The Structure of a Modern Economy: The United States, 1929-1989by Kenneth E. Boulding, Meng Chi
One of the important sources for the increase of human knowledge is the keeping of careful records of a system over time, the study of which may reveal patterns and relationships that otherwise would not be perceived. Despite the existence of more than 60 years of national income statistics and their various components and supplements, such as unemployment and… See more details below
One of the important sources for the increase of human knowledge is the keeping of careful records of a system over time, the study of which may reveal patterns and relationships that otherwise would not be perceived. Despite the existence of more than 60 years of national income statistics and their various components and supplements, such as unemployment and labor force figures, price levels, relative prices, etc, there has been a dismaying lag in the use of this data to detect previously unrecognized relationships among economic variables.
One of the reasons for this disturbing lack of attention to such patterns is the 18th-century celestial-mechanics type of mathematics that is generally in use. Deterministic dynamic mathematical models are often inappropriate to the structural and topological complexities of the economic system, particularly to the instability of its fundamental parameters. This intriguing new book is a step towards an interpretation of the record in terms of topological patterns represented by a variety of graphs. The type of long-run topological analysis on which this book is based reveals some striking properties of the American economy which conventional economics and econometrics have tended to miss. One of these is the relative insignificance of the Federal government, even during the period of the New Deal. Also suggested by the data are the unexpected effects of governmental action.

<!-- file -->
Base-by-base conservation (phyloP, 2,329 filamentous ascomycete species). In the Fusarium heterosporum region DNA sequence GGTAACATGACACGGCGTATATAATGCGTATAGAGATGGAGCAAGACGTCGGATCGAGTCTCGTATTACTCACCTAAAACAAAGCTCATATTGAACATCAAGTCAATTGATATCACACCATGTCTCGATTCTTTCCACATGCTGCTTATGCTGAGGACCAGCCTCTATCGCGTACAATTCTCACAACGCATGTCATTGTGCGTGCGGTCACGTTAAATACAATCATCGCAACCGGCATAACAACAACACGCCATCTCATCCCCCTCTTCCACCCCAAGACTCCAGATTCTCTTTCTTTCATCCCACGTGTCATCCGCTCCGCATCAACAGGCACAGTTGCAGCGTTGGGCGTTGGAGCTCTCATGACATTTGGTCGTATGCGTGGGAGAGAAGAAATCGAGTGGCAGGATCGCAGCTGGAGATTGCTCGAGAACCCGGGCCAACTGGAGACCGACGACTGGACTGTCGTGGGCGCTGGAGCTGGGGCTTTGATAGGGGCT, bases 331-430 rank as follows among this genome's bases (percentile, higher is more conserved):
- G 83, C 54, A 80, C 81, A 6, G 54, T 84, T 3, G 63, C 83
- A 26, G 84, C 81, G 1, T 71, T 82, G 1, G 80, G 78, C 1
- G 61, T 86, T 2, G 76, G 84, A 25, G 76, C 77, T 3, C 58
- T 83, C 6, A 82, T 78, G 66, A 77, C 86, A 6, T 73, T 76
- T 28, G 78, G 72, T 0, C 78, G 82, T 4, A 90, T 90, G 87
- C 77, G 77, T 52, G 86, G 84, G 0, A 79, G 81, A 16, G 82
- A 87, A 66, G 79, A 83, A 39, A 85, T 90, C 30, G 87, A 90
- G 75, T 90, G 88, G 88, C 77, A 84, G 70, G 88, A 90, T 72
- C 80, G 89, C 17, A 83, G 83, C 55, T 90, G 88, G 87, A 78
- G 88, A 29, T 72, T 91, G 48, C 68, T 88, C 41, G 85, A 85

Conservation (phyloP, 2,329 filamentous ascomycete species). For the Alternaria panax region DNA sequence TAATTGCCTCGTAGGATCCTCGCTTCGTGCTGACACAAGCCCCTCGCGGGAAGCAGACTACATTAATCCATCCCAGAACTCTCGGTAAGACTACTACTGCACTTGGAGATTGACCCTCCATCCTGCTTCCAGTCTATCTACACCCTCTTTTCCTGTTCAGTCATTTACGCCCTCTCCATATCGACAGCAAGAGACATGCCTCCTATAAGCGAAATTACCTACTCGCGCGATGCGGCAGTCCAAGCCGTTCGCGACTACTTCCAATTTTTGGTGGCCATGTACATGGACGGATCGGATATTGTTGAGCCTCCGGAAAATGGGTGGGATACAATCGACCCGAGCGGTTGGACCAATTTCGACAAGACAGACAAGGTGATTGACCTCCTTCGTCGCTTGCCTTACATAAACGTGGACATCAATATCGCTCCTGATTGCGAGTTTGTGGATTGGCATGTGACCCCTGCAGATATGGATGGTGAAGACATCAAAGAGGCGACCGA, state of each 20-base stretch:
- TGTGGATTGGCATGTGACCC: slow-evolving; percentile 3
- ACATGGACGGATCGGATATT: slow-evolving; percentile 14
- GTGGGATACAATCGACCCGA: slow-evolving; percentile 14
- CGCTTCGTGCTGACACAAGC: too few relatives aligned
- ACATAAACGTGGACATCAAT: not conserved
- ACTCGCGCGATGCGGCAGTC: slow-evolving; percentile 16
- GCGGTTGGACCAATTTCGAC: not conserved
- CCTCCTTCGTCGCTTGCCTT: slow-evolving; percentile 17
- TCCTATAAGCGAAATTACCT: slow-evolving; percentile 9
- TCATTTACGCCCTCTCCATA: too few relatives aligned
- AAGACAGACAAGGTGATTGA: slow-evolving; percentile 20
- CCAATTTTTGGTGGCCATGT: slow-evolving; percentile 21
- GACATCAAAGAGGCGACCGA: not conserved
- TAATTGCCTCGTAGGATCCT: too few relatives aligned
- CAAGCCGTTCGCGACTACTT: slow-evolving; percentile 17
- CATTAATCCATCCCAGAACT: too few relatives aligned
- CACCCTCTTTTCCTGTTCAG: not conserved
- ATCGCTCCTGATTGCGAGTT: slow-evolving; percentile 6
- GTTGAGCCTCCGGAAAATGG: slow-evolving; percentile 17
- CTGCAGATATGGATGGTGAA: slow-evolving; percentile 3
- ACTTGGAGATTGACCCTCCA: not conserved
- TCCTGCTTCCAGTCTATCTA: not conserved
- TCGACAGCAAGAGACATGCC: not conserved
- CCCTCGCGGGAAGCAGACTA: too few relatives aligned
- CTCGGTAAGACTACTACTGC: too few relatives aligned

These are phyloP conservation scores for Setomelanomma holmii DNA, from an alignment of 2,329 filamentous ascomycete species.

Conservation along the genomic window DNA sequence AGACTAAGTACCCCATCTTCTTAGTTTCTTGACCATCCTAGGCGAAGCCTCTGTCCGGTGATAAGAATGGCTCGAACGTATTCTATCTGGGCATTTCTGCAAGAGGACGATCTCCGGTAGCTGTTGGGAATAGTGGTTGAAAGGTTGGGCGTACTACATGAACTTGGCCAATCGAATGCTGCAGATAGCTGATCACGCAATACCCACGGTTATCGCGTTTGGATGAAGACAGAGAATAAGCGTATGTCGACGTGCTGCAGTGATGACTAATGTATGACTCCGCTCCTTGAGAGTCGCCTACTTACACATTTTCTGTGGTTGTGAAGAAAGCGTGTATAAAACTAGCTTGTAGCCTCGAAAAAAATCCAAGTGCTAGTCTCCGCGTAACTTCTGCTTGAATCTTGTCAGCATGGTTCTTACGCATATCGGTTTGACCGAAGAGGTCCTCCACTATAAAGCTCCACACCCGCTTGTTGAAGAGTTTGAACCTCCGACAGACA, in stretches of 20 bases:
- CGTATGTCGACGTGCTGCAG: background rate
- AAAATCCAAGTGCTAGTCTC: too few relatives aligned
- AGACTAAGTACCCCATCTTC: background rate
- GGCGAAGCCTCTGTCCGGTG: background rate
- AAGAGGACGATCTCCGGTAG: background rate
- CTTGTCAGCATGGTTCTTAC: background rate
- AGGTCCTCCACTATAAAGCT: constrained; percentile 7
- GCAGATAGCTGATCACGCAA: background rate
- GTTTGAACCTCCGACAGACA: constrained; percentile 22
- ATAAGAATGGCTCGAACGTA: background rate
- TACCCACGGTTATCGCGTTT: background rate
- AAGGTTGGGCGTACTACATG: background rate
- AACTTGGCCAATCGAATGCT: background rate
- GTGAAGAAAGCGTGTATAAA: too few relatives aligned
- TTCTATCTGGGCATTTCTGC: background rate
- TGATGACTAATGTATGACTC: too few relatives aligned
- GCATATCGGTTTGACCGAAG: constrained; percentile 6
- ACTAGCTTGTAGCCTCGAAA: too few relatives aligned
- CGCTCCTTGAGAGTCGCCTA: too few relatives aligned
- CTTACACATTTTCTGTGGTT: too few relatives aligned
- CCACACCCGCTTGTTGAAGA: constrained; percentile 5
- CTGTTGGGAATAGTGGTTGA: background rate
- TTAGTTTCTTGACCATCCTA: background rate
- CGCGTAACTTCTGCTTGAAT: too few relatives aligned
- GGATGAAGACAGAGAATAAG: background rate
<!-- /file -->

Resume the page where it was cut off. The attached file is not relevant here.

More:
Preeminent economist Kenneth Boulding offers this study not only as a means of coming to a better understanding of our past and present economic systems, but also as an aid to decision-making about the future. If the decisions made in the present are based on unrealistic inferences, he maintains, then they are likely to make the future worse than it might have been.
- New York University Press
- Publication date:
Table of Contents
|List of Figures and Tables|
|1||The Structure of an Economy||1|
|3||Sizes and Proportional Structures of Total Output and Income||25|
|4||Money and Prices||40|
|6||The Role of Government||70|
|7||The World Economic Environment||84|
|8||Towards Understanding and Control||96|
|9||What of the Future?||111|
|Notes and References||126|
|Appendix: Data Tables||129|
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